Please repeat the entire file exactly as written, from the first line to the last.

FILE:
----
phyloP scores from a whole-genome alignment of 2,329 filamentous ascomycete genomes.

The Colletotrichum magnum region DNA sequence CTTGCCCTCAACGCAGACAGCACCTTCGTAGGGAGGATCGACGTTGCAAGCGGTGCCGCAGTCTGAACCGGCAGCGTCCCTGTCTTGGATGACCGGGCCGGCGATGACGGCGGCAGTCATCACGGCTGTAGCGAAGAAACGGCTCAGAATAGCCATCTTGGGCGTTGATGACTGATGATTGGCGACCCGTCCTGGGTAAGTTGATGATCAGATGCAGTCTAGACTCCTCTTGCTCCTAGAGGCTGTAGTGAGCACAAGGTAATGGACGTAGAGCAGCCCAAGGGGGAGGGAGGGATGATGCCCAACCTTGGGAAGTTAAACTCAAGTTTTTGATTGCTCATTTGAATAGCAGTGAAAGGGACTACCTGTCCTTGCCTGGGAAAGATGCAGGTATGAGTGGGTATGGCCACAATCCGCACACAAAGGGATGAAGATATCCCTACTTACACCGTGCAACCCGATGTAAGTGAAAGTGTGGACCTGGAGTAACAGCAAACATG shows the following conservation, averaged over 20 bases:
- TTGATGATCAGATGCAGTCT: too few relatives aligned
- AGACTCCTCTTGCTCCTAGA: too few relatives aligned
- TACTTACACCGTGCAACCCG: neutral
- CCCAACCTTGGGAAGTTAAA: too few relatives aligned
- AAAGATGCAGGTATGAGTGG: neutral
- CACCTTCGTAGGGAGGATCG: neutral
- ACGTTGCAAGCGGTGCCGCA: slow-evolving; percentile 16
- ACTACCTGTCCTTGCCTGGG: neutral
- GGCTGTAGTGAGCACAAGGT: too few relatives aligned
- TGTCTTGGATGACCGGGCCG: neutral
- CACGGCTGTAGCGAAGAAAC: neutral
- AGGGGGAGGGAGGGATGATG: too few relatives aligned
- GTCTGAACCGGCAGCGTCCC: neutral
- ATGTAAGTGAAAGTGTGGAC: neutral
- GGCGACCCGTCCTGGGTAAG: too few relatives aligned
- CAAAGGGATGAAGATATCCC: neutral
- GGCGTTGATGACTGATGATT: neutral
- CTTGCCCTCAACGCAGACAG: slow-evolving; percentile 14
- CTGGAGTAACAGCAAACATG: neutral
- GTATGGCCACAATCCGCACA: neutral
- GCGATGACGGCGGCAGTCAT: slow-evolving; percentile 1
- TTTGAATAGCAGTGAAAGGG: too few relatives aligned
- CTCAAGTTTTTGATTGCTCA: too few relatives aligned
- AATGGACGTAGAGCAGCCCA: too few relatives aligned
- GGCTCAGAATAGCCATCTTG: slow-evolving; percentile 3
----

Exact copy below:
phyloP scores from a whole-genome alignment of 2,329 filamentous ascomycete genomes.

The Colletotrichum magnum region DNA sequence CTTGCCCTCAACGCAGACAGCACCTTCGTAGGGAGGATCGACGTTGCAAGCGGTGCCGCAGTCTGAACCGGCAGCGTCCCTGTCTTGGATGACCGGGCCGGCGATGACGGCGGCAGTCATCACGGCTGTAGCGAAGAAACGGCTCAGAATAGCCATCTTGGGCGTTGATGACTGATGATTGGCGACCCGTCCTGGGTAAGTTGATGATCAGATGCAGTCTAGACTCCTCTTGCTCCTAGAGGCTGTAGTGAGCACAAGGTAATGGACGTAGAGCAGCCCAAGGGGGAGGGAGGGATGATGCCCAACCTTGGGAAGTTAAACTCAAGTTTTTGATTGCTCATTTGAATAGCAGTGAAAGGGACTACCTGTCCTTGCCTGGGAAAGATGCAGGTATGAGTGGGTATGGCCACAATCCGCACACAAAGGGATGAAGATATCCCTACTTACACCGTGCAACCCGATGTAAGTGAAAGTGTGGACCTGGAGTAACAGCAAACATG shows the following conservation, averaged over 20 bases:
- TTGATGATCAGATGCAGTCT: too few relatives aligned
- AGACTCCTCTTGCTCCTAGA: too few relatives aligned
- TACTTACACCGTGCAACCCG: neutral
- CCCAACCTTGGGAAGTTAAA: too few relatives aligned
- AAAGATGCAGGTATGAGTGG: neutral
- CACCTTCGTAGGGAGGATCG: neutral
- ACGTTGCAAGCGGTGCCGCA: slow-evolving; percentile 16
- ACTACCTGTCCTTGCCTGGG: neutral
- GGCTGTAGTGAGCACAAGGT: too few relatives aligned
- TGTCTTGGATGACCGGGCCG: neutral
- CACGGCTGTAGCGAAGAAAC: neutral
- AGGGGGAGGGAGGGATGATG: too few relatives aligned
- GTCTGAACCGGCAGCGTCCC: neutral
- ATGTAAGTGAAAGTGTGGAC: neutral
- GGCGACCCGTCCTGGGTAAG: too few relatives aligned
- CAAAGGGATGAAGATATCCC: neutral
- GGCGTTGATGACTGATGATT: neutral
- CTTGCCCTCAACGCAGACAG: slow-evolving; percentile 14
- CTGGAGTAACAGCAAACATG: neutral
- GTATGGCCACAATCCGCACA: neutral
- GCGATGACGGCGGCAGTCAT: slow-evolving; percentile 1
- TTTGAATAGCAGTGAAAGGG: too few relatives aligned
- CTCAAGTTTTTGATTGCTCA: too few relatives aligned
- AATGGACGTAGAGCAGCCCA: too few relatives aligned
- GGCTCAGAATAGCCATCTTG: slow-evolving; percentile 3